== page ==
You can also visit the boiling house and rum distillery which is still working every day to produce the famous St.Nicholas Abbey Rum.
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6. Chill on Carlisle Bay Beach
There are plenty of blissfully perfect beaches on the island of Barbados, but our personal favourite is the powder stretch of white sand at Carlisle Bay. The water here is always calm, there are a few places on the beach and nearby where you can pick up snacks and cheap beer and sunset from this spot is fantastic.
It’s worth noting that Accra Beach is also a fantastic place to go for a swim. If you do end up at Accra, check out Tiki Bar for some tasty burgers and good prices on drinks – which includes a lounge chair.
7. Walk The Boardwalk
Stretching for 1.6 km between Camelot and the aforementioned Accra beach, this beautiful wooden walkway wanders along the sea and past many bars and restaurants. It’s well lit in some parts, but there are stretches of dark areas at night and it’s not recommended to walk late in the evening.
However, during the day this makes for the perfect place for a stroll along the water. We recommend starting in Camelot in the late afternoon and arriving at Accra for sunset. You can bring your own drinks and sit on the sand, or head into Tikki Bar.
8. Check Out Fish Fry Fridays
Oistins Fish Fry Friday is an absolute must when visiting Barbados. This weekly party and fish festival is held on a serene beach on Barbados’ southwest coast and it’s the perfect place to meet new friends, both foreign and local.
You won’t find a better plate of fish anywhere on the island. The food is delicious, the atmosphere is great, and there is lot of dancing and music. Everybody seems to be in a good mood. It is on Friday after all!
To get to Oistins, you need to take an Oistins, Airport, Silver Sands, Sam Lords Castle, Fairy Valley or St. Christopher bus, depending on where you are staying. Either way, the cost is $2 BBD per person per ride.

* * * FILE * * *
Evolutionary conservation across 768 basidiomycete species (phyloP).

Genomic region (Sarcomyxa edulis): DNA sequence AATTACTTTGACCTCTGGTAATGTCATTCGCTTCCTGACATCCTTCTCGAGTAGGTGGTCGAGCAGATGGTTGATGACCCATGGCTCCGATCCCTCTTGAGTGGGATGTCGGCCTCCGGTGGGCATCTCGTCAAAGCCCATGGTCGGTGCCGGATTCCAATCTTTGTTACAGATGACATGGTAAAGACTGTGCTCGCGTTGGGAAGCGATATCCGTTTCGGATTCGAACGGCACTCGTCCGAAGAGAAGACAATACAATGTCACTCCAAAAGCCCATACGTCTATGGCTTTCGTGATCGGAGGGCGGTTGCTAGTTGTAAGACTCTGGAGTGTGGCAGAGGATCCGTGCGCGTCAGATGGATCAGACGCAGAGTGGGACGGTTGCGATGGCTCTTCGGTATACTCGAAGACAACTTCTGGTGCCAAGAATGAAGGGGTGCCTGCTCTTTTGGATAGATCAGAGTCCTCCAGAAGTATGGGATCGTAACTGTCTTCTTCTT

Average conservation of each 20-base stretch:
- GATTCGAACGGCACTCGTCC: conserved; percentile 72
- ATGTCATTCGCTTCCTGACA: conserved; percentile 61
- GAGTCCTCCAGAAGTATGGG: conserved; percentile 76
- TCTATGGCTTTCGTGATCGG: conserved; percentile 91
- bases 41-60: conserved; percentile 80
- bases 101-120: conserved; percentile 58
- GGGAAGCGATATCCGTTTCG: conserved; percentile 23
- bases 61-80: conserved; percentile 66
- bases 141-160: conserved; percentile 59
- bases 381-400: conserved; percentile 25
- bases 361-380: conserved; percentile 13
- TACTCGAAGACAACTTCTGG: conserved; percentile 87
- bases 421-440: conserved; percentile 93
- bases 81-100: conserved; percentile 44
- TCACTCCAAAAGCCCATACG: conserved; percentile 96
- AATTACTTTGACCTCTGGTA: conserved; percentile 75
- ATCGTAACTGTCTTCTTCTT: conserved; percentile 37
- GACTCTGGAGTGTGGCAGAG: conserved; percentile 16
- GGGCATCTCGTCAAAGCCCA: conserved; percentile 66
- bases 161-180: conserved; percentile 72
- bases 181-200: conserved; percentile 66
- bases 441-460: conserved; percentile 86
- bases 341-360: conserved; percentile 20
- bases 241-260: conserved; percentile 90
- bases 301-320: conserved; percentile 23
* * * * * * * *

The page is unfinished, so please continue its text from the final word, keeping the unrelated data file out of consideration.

9. Caribbean Crop Over
At the end of each sugarcane season, Barbados puts on its biggest festival of the year and they call it Crop Over Summer Festival. It’s the island’s most popular and colourful get together and it’s origins can be traced all the way back to the 1700’s when Barbados was the world’s largest sugar producer.
When the sugar industry on the island declined in the 1940’s, this famous festival followed suit, but luckily it was revived along with other elements of Barbadian culture in 1974 and today it’s a culture infused extravaganza and it attracts hundreds of party lovers from around the world.
The festival happens every year from May to August, with the largest celebrations happening at the end with carnival celebrations. If you plan your trip to Barbados at that time, you may not only get to party like crazy, but you may share the streets with world-famous Bajan pop & hip hop star Rihanna.
10. BH3 Barbados
If you have read our articles about Hashing in Grenada, you’ll know that we love these international social hiking groups. BH3 Barbados is owned and run by Hash House Harriers and it’s another great way to meet local people, get some exercise and enjoy some local rum shack culture on either end of the walk!
Click Here to find out about upcoming hikes and runs in different areas around the island.
More than just beaches…
This 430 km² island has dozens of beaches and mile after mile of pristine coastline, but there’s more to Barbados than sun loungers and beach bars. Once you get away from the sand, you’ll start to understand the island a little better and you’ll have an opportunity to meet more of the nation’s lovely people and explore its diverse landscapes. Enjoy!
For more about Barbados, check out VisitBarbados.org.
Have you ever been to Barbados? What were your favourite things to see and do? Please share with us in the comments below so we can help other travellers to better enjoy this beautiful Caribbean island.